Species in the Western Region
The west contains many diverse species that are native to that habitat. The climate is largely influenced by the Pacific, with the exception of Alaska. Alaska is known for its natural beauty and has species that is local to that environment. These are mainly Anna's, Costa's, Ruby-Throated, and Rufous's. Hummingbirds are small and contain many protective layers around their bodies, so they can withstand some cold environments. In contrast, Hawaii contains no species of hummingbird. This is largely due to the massive pineapple farming that is occurring in one of America's few tropical-maritime climates. Hummingbirds will destroy the pineapple crop, so they are strictly prohibited.
Species in the Southwest Region
The Southwest is home to one of the fewest conglomerates of states, but this does not mean that the variety is any less. Texas is one of the largest states in America and contains some of the most diverse sets of hummingbirds. These are Allen’s, Anna’s, Antillean Crested, Black-chinned, Blue-throated, Calliope, Costa’s, Green Violet-ear, Lucifer, Magnificent, Ruby-throated, Rufous, Violet-crowned, Violet-ear, and White-eared species. Arizona also holds many of these species, and, even though it is a dry, desert climate.
Species in The Midwest Region
The Midwest is largely known for its cost-effectiveness. It contains some of the best contrasts between the cost of living and income. Because they are so far inland, and away from water, their climates are largely influenced by climate factors that occur from far away. This means that it is less temperate, and more extreme circumstances can occur if periods such as drought or folding occur. Because of this, animal diversity sometimes suffers. Of all the states in the Midwest region, Kansas is known for its wide open plains and connections to nature, and this is also true for hummingbird populations. There are sightings of the following birds in this region: Allen’s, Anna’s, Broad-billed, Broad-tailed, Calliope, Costa’s, Magnificent, Ruby-throated, and Rufous.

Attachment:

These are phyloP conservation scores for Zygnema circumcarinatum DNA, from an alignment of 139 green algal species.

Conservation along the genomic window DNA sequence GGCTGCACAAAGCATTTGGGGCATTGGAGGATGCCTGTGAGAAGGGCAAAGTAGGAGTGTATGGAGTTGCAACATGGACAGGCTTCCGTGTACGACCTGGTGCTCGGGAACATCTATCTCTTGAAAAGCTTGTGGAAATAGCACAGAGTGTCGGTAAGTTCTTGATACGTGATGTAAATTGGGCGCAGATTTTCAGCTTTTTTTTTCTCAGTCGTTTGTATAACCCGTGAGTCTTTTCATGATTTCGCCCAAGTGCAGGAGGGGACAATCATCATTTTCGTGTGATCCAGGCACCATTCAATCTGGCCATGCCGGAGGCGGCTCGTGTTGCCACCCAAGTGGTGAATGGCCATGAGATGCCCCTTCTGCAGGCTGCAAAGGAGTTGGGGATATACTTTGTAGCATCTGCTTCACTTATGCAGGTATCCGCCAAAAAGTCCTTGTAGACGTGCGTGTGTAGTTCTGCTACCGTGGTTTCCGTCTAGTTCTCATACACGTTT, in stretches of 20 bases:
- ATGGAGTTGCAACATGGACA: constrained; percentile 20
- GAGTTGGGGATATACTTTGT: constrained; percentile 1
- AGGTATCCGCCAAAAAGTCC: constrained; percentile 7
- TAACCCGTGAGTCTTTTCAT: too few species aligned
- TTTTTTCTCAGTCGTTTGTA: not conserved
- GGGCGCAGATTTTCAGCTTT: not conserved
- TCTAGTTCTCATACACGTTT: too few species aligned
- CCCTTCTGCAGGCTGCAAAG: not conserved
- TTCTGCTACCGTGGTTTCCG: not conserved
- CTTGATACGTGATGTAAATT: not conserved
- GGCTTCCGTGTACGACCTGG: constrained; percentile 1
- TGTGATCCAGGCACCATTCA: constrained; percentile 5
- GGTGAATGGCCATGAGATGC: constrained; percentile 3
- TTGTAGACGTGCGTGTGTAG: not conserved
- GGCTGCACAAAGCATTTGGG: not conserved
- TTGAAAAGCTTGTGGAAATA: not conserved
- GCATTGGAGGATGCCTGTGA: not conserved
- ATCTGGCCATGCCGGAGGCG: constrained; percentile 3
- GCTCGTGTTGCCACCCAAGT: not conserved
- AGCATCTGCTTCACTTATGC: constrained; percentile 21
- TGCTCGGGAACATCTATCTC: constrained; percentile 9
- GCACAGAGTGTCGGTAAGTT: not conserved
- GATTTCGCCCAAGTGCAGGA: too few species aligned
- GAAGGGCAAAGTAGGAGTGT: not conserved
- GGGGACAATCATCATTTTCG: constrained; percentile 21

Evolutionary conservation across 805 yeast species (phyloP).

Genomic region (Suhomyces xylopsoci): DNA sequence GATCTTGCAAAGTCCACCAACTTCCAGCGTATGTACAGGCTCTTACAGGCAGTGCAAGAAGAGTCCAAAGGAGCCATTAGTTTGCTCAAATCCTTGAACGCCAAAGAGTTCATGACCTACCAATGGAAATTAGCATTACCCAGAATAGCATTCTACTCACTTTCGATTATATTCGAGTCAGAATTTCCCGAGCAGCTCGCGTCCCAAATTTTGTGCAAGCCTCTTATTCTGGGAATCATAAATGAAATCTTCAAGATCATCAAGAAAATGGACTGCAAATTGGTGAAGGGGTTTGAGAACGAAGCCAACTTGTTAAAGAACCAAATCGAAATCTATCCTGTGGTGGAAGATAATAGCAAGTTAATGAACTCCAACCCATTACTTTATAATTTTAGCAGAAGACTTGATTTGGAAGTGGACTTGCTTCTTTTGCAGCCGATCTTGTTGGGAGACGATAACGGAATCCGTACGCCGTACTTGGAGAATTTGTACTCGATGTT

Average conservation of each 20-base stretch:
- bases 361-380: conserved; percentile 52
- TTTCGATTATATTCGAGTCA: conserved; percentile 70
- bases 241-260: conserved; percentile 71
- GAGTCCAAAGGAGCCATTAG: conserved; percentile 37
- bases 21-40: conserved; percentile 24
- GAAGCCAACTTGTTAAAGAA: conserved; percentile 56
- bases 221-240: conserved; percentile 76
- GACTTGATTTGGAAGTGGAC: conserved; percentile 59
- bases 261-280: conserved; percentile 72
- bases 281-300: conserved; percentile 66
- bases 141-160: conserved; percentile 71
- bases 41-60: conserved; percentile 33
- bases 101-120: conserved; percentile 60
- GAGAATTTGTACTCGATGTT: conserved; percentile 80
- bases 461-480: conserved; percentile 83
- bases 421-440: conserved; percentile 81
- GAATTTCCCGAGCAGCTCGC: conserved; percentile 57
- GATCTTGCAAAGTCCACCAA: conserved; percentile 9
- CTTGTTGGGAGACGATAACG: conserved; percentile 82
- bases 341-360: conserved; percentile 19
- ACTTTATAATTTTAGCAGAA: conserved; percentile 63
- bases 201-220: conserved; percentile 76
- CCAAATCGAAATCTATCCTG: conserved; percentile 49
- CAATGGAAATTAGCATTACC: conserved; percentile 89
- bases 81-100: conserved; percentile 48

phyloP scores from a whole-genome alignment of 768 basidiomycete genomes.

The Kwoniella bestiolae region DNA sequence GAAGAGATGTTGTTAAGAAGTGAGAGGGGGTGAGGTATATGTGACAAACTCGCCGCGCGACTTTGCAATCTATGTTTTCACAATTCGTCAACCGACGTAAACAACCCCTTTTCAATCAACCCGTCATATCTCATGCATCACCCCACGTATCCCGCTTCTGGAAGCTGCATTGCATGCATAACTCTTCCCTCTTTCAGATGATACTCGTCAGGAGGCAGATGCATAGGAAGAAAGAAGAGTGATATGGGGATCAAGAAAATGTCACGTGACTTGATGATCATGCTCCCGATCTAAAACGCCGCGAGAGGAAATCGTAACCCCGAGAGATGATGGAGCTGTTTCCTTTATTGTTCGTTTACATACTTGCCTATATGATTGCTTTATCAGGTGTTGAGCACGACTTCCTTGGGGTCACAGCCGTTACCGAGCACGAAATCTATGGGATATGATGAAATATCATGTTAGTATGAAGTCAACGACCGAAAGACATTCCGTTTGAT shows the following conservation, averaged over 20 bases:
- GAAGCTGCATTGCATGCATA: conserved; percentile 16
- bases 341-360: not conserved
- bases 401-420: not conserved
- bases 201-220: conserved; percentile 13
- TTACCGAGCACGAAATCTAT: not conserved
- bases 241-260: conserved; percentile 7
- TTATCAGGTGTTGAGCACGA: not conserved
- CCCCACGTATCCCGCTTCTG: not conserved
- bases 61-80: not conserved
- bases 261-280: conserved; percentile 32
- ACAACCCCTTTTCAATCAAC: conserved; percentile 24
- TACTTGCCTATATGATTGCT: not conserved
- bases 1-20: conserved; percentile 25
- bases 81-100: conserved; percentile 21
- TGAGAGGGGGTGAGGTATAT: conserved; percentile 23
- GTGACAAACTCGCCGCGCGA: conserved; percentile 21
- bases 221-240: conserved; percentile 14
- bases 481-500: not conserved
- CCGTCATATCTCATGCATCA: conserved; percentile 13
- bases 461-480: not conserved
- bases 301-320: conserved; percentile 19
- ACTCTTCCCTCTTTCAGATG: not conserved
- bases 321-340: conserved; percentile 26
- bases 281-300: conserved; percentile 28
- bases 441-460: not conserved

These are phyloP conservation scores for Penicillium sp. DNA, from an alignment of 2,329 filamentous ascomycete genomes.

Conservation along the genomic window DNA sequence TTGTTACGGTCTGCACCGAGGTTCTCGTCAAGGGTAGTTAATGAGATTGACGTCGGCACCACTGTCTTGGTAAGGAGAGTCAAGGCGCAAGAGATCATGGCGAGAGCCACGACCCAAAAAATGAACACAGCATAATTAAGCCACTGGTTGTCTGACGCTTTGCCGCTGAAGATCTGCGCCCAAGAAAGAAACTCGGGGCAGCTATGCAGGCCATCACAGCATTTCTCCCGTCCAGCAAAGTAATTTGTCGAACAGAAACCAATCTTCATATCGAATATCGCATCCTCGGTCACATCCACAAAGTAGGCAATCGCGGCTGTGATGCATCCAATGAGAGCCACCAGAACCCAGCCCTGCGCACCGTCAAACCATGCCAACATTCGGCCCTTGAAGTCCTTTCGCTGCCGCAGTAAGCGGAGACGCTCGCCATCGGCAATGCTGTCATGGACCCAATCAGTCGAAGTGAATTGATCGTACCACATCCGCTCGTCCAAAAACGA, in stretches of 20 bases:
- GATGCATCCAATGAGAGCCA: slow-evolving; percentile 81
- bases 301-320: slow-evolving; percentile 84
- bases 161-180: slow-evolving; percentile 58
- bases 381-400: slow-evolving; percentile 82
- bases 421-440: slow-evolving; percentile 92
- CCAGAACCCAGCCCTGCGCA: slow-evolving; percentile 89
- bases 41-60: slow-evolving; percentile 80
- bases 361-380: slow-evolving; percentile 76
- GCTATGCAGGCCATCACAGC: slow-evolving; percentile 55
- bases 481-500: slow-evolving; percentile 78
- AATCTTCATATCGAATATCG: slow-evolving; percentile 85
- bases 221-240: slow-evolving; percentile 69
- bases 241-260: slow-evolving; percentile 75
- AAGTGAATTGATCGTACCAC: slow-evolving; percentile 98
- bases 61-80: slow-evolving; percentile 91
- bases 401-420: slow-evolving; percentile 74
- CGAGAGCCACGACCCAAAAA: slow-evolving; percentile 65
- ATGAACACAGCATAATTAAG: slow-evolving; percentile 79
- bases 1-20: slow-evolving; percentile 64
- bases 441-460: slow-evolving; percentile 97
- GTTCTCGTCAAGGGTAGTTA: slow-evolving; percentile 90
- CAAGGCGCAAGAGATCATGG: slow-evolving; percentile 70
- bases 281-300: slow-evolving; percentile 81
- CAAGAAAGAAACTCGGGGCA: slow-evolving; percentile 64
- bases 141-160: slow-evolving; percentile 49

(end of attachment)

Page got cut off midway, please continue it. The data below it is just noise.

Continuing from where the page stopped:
Species in the Southern Region
The South is a region that encapsulates most states in America. As such, they have extremely diverse populations, as intermingling and migration can occur commonly. Furthermore, southern states are usually more rural than their eastern and northern counterparts, meaning that natural habitats tend to stay more intact and can survive through different temperatures and conditions. Louisiana contains the most species, including Allen’s, Anna’s, Black-chinned, Blue-throated, Broad-billed, Buff-bellied, Calliope, Green Violet-ear, Magnificent, Ruby-throated, and Rufous.
Species in the Mid-Atlantic Region
The Mid-Atlantic region is made cold due to its proximity to the Atlantic ocean. Because of the cold sea breeze, it is more suitable for birds of prey that eat fish and other aquatic life. The Ruby-Throated hummingbird is the predominant species in this region, east of the Mississippi river. Species in the New England Region
New England is near its Canadian cousins, particularly areas that produce maple syrup. As such, some hummingbirds are drawn to this region in the April-May period. The two species that are in overwhelming abundance are the Ruby-Throated and the Rufous.